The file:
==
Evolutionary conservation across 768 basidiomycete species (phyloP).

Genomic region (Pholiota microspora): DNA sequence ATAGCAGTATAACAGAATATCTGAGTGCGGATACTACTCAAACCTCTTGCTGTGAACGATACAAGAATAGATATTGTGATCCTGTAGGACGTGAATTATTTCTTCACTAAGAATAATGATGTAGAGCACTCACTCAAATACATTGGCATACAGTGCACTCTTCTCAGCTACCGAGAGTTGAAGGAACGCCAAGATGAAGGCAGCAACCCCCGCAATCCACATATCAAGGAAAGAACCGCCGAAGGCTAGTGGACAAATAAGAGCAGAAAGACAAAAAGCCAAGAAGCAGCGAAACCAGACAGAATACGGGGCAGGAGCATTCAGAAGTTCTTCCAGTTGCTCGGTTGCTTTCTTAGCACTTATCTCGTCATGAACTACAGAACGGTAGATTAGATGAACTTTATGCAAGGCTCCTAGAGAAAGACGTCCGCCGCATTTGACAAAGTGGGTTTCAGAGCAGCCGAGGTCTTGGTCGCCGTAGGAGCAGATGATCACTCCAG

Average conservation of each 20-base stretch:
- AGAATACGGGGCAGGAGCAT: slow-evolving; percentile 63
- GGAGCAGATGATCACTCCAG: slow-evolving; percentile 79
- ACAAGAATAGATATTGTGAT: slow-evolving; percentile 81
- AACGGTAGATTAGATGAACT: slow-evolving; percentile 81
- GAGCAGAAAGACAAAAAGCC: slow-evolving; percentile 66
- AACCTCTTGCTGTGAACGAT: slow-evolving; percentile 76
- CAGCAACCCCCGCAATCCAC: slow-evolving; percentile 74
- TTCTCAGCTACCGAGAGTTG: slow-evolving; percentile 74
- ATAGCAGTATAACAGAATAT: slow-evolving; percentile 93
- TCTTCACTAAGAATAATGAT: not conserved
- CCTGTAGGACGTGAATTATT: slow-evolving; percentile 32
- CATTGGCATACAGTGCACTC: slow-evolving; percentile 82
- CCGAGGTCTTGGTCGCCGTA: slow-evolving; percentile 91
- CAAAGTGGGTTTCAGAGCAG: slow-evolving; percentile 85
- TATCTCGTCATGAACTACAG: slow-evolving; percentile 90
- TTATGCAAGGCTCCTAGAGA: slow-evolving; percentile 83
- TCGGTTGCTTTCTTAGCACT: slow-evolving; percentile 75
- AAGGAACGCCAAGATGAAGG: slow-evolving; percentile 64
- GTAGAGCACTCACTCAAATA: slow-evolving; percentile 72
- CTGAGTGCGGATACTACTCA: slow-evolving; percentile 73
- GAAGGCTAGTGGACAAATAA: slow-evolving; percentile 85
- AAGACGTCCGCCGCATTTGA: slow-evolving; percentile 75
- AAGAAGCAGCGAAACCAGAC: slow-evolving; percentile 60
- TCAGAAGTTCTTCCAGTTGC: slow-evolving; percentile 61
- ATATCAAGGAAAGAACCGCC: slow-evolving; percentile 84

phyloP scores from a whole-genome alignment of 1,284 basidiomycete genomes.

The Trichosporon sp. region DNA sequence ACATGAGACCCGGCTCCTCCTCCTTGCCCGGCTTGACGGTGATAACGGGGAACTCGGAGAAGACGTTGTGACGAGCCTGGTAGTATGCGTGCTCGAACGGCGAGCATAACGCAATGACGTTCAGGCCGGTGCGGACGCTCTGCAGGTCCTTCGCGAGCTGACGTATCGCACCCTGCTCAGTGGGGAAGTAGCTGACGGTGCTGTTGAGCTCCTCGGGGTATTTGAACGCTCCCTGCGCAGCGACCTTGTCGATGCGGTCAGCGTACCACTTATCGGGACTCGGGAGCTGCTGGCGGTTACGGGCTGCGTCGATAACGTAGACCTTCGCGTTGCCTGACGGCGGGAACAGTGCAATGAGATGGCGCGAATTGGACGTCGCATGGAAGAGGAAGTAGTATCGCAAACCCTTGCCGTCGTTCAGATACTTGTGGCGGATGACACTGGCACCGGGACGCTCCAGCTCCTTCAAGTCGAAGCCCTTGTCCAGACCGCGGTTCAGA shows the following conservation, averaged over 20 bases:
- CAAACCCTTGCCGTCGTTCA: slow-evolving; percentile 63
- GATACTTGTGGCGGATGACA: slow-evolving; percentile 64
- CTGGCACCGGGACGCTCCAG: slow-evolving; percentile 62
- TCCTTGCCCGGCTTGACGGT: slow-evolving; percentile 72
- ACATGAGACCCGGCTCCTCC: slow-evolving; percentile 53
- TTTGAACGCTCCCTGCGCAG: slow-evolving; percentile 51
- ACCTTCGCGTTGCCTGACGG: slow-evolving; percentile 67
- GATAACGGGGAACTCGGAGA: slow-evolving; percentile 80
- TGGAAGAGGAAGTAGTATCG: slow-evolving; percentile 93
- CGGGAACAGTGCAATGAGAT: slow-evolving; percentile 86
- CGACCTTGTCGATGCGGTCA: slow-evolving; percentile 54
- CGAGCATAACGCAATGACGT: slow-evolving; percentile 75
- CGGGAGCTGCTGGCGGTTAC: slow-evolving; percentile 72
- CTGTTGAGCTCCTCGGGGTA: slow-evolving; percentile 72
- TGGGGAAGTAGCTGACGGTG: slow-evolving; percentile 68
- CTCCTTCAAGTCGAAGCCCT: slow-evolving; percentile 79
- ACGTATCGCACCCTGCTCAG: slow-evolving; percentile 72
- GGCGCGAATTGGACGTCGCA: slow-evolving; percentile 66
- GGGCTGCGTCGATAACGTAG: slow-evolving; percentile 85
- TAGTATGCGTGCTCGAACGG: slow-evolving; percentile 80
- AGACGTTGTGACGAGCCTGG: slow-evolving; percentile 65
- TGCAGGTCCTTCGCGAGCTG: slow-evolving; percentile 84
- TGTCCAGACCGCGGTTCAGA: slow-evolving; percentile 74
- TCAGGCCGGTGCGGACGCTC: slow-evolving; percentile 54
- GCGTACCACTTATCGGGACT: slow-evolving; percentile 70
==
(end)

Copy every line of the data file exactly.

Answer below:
Evolutionary conservation across 768 basidiomycete species (phyloP).

Genomic region (Pholiota microspora): DNA sequence ATAGCAGTATAACAGAATATCTGAGTGCGGATACTACTCAAACCTCTTGCTGTGAACGATACAAGAATAGATATTGTGATCCTGTAGGACGTGAATTATTTCTTCACTAAGAATAATGATGTAGAGCACTCACTCAAATACATTGGCATACAGTGCACTCTTCTCAGCTACCGAGAGTTGAAGGAACGCCAAGATGAAGGCAGCAACCCCCGCAATCCACATATCAAGGAAAGAACCGCCGAAGGCTAGTGGACAAATAAGAGCAGAAAGACAAAAAGCCAAGAAGCAGCGAAACCAGACAGAATACGGGGCAGGAGCATTCAGAAGTTCTTCCAGTTGCTCGGTTGCTTTCTTAGCACTTATCTCGTCATGAACTACAGAACGGTAGATTAGATGAACTTTATGCAAGGCTCCTAGAGAAAGACGTCCGCCGCATTTGACAAAGTGGGTTTCAGAGCAGCCGAGGTCTTGGTCGCCGTAGGAGCAGATGATCACTCCAG

Average conservation of each 20-base stretch:
- AGAATACGGGGCAGGAGCAT: slow-evolving; percentile 63
- GGAGCAGATGATCACTCCAG: slow-evolving; percentile 79
- ACAAGAATAGATATTGTGAT: slow-evolving; percentile 81
- AACGGTAGATTAGATGAACT: slow-evolving; percentile 81
- GAGCAGAAAGACAAAAAGCC: slow-evolving; percentile 66
- AACCTCTTGCTGTGAACGAT: slow-evolving; percentile 76
- CAGCAACCCCCGCAATCCAC: slow-evolving; percentile 74
- TTCTCAGCTACCGAGAGTTG: slow-evolving; percentile 74
- ATAGCAGTATAACAGAATAT: slow-evolving; percentile 93
- TCTTCACTAAGAATAATGAT: not conserved
- CCTGTAGGACGTGAATTATT: slow-evolving; percentile 32
- CATTGGCATACAGTGCACTC: slow-evolving; percentile 82
- CCGAGGTCTTGGTCGCCGTA: slow-evolving; percentile 91
- CAAAGTGGGTTTCAGAGCAG: slow-evolving; percentile 85
- TATCTCGTCATGAACTACAG: slow-evolving; percentile 90
- TTATGCAAGGCTCCTAGAGA: slow-evolving; percentile 83
- TCGGTTGCTTTCTTAGCACT: slow-evolving; percentile 75
- AAGGAACGCCAAGATGAAGG: slow-evolving; percentile 64
- GTAGAGCACTCACTCAAATA: slow-evolving; percentile 72
- CTGAGTGCGGATACTACTCA: slow-evolving; percentile 73
- GAAGGCTAGTGGACAAATAA: slow-evolving; percentile 85
- AAGACGTCCGCCGCATTTGA: slow-evolving; percentile 75
- AAGAAGCAGCGAAACCAGAC: slow-evolving; percentile 60
- TCAGAAGTTCTTCCAGTTGC: slow-evolving; percentile 61
- ATATCAAGGAAAGAACCGCC: slow-evolving; percentile 84

phyloP scores from a whole-genome alignment of 1,284 basidiomycete genomes.

The Trichosporon sp. region DNA sequence ACATGAGACCCGGCTCCTCCTCCTTGCCCGGCTTGACGGTGATAACGGGGAACTCGGAGAAGACGTTGTGACGAGCCTGGTAGTATGCGTGCTCGAACGGCGAGCATAACGCAATGACGTTCAGGCCGGTGCGGACGCTCTGCAGGTCCTTCGCGAGCTGACGTATCGCACCCTGCTCAGTGGGGAAGTAGCTGACGGTGCTGTTGAGCTCCTCGGGGTATTTGAACGCTCCCTGCGCAGCGACCTTGTCGATGCGGTCAGCGTACCACTTATCGGGACTCGGGAGCTGCTGGCGGTTACGGGCTGCGTCGATAACGTAGACCTTCGCGTTGCCTGACGGCGGGAACAGTGCAATGAGATGGCGCGAATTGGACGTCGCATGGAAGAGGAAGTAGTATCGCAAACCCTTGCCGTCGTTCAGATACTTGTGGCGGATGACACTGGCACCGGGACGCTCCAGCTCCTTCAAGTCGAAGCCCTTGTCCAGACCGCGGTTCAGA shows the following conservation, averaged over 20 bases:
- CAAACCCTTGCCGTCGTTCA: slow-evolving; percentile 63
- GATACTTGTGGCGGATGACA: slow-evolving; percentile 64
- CTGGCACCGGGACGCTCCAG: slow-evolving; percentile 62
- TCCTTGCCCGGCTTGACGGT: slow-evolving; percentile 72
- ACATGAGACCCGGCTCCTCC: slow-evolving; percentile 53
- TTTGAACGCTCCCTGCGCAG: slow-evolving; percentile 51
- ACCTTCGCGTTGCCTGACGG: slow-evolving; percentile 67
- GATAACGGGGAACTCGGAGA: slow-evolving; percentile 80
- TGGAAGAGGAAGTAGTATCG: slow-evolving; percentile 93
- CGGGAACAGTGCAATGAGAT: slow-evolving; percentile 86
- CGACCTTGTCGATGCGGTCA: slow-evolving; percentile 54
- CGAGCATAACGCAATGACGT: slow-evolving; percentile 75
- CGGGAGCTGCTGGCGGTTAC: slow-evolving; percentile 72
- CTGTTGAGCTCCTCGGGGTA: slow-evolving; percentile 72
- TGGGGAAGTAGCTGACGGTG: slow-evolving; percentile 68
- CTCCTTCAAGTCGAAGCCCT: slow-evolving; percentile 79
- ACGTATCGCACCCTGCTCAG: slow-evolving; percentile 72
- GGCGCGAATTGGACGTCGCA: slow-evolving; percentile 66
- GGGCTGCGTCGATAACGTAG: slow-evolving; percentile 85
- TAGTATGCGTGCTCGAACGG: slow-evolving; percentile 80
- AGACGTTGTGACGAGCCTGG: slow-evolving; percentile 65
- TGCAGGTCCTTCGCGAGCTG: slow-evolving; percentile 84
- TGTCCAGACCGCGGTTCAGA: slow-evolving; percentile 74
- TCAGGCCGGTGCGGACGCTC: slow-evolving; percentile 54
- GCGTACCACTTATCGGGACT: slow-evolving; percentile 70